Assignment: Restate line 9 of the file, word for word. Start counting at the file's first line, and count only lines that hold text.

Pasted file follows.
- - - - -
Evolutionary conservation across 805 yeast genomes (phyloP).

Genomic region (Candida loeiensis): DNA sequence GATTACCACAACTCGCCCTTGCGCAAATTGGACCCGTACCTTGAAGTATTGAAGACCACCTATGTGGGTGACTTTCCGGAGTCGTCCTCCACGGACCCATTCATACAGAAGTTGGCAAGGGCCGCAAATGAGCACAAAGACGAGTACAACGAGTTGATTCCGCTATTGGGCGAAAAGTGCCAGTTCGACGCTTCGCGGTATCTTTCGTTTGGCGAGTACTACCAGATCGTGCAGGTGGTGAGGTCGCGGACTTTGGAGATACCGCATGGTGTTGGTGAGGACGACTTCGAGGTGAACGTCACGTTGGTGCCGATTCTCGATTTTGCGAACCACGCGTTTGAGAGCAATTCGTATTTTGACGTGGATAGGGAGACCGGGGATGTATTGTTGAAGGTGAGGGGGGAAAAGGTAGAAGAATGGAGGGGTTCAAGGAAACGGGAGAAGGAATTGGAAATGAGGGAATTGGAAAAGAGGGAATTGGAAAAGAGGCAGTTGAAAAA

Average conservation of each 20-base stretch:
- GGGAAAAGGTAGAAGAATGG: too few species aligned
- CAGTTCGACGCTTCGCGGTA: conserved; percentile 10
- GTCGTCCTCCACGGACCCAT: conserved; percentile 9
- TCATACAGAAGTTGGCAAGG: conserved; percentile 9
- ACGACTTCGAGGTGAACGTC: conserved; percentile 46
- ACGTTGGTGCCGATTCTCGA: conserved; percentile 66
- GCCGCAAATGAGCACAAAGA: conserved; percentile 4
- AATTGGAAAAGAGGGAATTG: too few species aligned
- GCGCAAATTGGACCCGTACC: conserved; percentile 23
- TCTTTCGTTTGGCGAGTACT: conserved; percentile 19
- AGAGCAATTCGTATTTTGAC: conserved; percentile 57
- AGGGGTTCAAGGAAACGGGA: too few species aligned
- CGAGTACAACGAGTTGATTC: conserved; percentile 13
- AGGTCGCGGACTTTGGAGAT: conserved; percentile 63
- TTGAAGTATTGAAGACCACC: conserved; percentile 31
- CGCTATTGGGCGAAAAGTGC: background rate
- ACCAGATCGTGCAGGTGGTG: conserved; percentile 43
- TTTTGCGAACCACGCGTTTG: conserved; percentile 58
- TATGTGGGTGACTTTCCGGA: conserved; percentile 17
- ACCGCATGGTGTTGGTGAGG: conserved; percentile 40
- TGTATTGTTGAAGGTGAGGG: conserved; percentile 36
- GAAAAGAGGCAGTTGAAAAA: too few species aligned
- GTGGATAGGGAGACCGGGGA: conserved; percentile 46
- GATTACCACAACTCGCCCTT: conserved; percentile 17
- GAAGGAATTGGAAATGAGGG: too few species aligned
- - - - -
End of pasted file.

- ACGTTGGTGCCGATTCTCGA: conserved; percentile 66